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The Wild Frontier

The Wild Frontier

The rapid rise in the value of cryptocurrencies has seen investors venture into this digital frontier in search of a fortune, but its volatile and relatively unregulated nature makes this brave new world fraught with challenges for advisers

Cryptocurrencies Killian Plastow and Jessica Yun
Yes

The rapid rise in the value of cryptocurrencies has seen investors venture into this digital frontier in search of a fortune, but its volatile and relatively unregulated nature makes this brave new world fraught with challenges for advisers

CRYPTOCURRENCIES REPRESENT a bold step forward for the finance industry. These digital tokens were originally designed to decentralise money from the governments that had previously monopolised it. While they’re yet to usurp the place of traditional currencies, they have quickly become popular with mum and dad investors looking to make money via capital gains, owing in part to the large price rises enjoyed by many cryptocurrency tokens towards the end of 2017.

“A LOT OF SUPERANNUATION TRUSTEES [ARE] SAYING THEY WANT TO BUY CRYPTOCURRENCIES, AND IT’S COMING AS A PUSH FROM THE CLIENTS INTO THE ADVISERS’ SPACE”

– Warrick Pleash, Bitcoin Trader

What separates cryptocurrencies from other fast-rising investments, however, is that their popularity has outpaced regulation, and, perhaps more importantly, outpaced investors’ understanding.

The history of cryptocurrencies is a long one, which began well before the concept’s mysterious founder Satoshi Nakamoto published his whitepaper on the use of cryptography to remove government power from cash.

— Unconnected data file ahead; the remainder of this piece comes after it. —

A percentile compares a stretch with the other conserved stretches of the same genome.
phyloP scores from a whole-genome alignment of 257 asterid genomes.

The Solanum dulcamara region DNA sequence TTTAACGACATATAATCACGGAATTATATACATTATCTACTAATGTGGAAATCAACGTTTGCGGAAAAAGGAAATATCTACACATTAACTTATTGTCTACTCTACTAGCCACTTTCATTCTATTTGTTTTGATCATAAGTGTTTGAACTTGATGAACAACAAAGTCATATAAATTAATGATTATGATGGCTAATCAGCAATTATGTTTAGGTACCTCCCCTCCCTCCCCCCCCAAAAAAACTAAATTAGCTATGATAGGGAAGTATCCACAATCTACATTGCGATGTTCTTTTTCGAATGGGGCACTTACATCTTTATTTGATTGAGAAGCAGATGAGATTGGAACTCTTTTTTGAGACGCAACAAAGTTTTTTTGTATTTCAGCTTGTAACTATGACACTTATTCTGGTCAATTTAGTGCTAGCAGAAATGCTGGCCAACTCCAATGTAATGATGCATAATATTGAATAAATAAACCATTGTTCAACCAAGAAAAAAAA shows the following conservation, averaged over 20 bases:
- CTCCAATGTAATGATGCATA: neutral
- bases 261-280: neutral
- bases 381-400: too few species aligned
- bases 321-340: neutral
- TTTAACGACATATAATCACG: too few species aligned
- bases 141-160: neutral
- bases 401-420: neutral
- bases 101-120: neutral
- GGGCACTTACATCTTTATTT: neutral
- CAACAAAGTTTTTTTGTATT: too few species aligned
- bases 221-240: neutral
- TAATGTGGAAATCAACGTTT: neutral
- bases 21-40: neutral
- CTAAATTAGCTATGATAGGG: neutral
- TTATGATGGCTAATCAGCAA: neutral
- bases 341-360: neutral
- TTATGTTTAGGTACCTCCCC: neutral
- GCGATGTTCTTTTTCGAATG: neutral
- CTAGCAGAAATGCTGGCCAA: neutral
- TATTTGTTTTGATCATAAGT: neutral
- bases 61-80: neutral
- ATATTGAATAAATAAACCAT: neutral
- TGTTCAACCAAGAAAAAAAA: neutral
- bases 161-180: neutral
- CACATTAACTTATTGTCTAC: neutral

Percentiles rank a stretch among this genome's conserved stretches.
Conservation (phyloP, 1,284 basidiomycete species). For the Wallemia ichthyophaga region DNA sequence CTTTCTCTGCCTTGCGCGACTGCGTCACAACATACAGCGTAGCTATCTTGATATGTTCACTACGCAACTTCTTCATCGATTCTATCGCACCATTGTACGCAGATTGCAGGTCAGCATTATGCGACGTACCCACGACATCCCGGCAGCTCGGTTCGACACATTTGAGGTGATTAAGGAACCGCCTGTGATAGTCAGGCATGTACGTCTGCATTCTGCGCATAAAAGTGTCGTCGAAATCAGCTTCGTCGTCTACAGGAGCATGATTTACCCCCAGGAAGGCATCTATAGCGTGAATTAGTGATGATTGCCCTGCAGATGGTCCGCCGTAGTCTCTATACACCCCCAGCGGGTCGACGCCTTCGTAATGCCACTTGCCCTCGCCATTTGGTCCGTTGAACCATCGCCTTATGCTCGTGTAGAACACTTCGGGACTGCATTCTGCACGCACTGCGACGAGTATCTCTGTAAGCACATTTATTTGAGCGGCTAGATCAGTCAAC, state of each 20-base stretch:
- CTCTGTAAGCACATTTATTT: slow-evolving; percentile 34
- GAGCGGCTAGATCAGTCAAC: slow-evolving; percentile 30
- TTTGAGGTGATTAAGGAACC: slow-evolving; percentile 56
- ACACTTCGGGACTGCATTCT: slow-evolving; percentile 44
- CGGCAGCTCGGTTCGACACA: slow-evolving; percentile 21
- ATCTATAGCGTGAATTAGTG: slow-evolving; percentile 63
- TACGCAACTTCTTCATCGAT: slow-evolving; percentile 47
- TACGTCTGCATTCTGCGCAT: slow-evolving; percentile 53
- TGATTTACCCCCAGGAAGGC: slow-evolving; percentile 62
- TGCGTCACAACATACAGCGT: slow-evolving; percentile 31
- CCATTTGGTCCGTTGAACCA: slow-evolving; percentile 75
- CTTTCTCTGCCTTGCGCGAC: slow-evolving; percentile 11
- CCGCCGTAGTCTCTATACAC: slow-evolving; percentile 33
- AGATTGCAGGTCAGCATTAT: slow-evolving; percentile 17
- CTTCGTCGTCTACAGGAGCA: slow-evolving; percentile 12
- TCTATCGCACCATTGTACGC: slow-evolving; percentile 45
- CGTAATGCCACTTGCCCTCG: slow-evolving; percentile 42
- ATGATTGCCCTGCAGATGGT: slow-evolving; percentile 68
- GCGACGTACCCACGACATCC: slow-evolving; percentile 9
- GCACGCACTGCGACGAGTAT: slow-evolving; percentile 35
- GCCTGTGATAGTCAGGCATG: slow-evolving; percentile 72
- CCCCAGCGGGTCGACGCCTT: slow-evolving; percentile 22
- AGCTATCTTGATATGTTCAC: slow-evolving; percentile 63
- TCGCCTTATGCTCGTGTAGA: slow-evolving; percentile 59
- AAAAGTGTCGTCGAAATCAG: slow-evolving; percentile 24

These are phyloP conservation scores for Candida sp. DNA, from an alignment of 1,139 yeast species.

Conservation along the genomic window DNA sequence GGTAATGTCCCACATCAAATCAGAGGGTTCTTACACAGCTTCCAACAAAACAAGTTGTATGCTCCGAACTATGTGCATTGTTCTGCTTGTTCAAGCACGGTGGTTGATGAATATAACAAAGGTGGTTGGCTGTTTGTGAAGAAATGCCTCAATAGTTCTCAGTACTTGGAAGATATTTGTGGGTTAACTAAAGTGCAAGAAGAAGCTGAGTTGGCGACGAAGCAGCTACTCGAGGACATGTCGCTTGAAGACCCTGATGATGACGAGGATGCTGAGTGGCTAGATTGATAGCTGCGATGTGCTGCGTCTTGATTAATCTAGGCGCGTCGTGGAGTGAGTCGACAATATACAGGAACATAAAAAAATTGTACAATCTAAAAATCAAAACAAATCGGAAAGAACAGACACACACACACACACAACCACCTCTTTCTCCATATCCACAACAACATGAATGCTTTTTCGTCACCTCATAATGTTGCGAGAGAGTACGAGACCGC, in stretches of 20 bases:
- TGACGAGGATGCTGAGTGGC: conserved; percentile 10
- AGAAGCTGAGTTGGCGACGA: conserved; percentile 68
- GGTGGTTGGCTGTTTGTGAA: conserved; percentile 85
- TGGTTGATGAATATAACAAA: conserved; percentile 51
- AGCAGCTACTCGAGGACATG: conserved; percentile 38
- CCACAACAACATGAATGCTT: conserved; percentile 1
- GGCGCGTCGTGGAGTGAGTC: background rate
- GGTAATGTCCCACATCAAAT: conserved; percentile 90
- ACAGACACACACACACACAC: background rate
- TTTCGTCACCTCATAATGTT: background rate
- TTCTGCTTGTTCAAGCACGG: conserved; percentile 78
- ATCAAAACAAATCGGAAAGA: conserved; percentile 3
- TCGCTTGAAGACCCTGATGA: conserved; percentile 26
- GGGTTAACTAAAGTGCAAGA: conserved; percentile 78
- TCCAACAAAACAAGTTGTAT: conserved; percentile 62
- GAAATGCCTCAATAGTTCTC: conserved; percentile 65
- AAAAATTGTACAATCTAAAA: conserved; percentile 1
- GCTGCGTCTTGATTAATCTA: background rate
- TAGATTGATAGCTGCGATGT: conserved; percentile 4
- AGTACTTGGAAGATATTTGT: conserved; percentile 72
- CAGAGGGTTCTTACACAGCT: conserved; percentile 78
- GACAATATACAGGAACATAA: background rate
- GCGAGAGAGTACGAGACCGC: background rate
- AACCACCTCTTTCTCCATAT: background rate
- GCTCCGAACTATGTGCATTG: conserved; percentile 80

According to Midwinter founder Julian Plummer, the history of cryptocurrencies begins instead with more general forms of cryptography.

“Cryptography started out in Roman times – if you wanted to get a message from one person to another they had to carry a piece of paper with something called a cypher on it, which is a secret code with which they could decode a message,” he says.

“When that person went running, someone could tackle them, get a hold of that code, and the whole cryptography was broken. That’s where cryptography remained for a long time.”

This changed, Mr Plummer says, during the 1970s, with the birth of the Advanced Research Projects Agency Network – a computer network used by universities in California to share research and other information, which formed the basis for the modern internet.

It was during this decade that two researchers, Whitfield Diffie and Martin Hellman, began looking for a way to solve a problem that had plagued cryptography for years – how can the sender of a message encrypt it securely if they’ve never met the recipient to share the cypher needed to decode it?

Their solution, described by Mr Plummer as “one of the greatest epiphanies to ever happen to human kind” was a public key encryption system, in which each individual had two cyphers, a publicly available one for encrypting their data, and a private one for decrypting.

This latter key, though mathematically linked to the first, is constructed in such a way that it is almost impossible for hackers to work out. Cryptocurrencies took this a step further, by applying the same process used to encrypt a message to allow money to be securely transferred.

“Cryptography allows two people who’ve never met and don’t trust each other to talk securely, and similarly you can send transactions via cryptography using bitcoin securely over the internet without having to worry about hackers,” Mr Plummer says.

“That’s the problem Satoshi Nakamoto was trying to solve – how do I get rid of the government and securely transfer information from one point to another, but that information is currency? That’s all it is – that’s bitcoin, and that’s where we’re at today.”

Gold in them there hills

Towards the end of 2017, cryptocurrency prices were enjoying large gains on the market, with bitcoin climbing from US$9,858.82 to US$19,193.72 per coin between 1 and 17 December alone, prompting many investors to join the fray hoping to take a slice of the capital gains on offer in the market.

New coins are even looking for celebrity endorsements to help separate them from the pack, with coins like C.R.E.A.M Cash and Bitcoiin2Gen enlisting the likes of ‘90s rapper Ghostface Killah and action movie star Steven Seagal, respectively, to help promote their launch.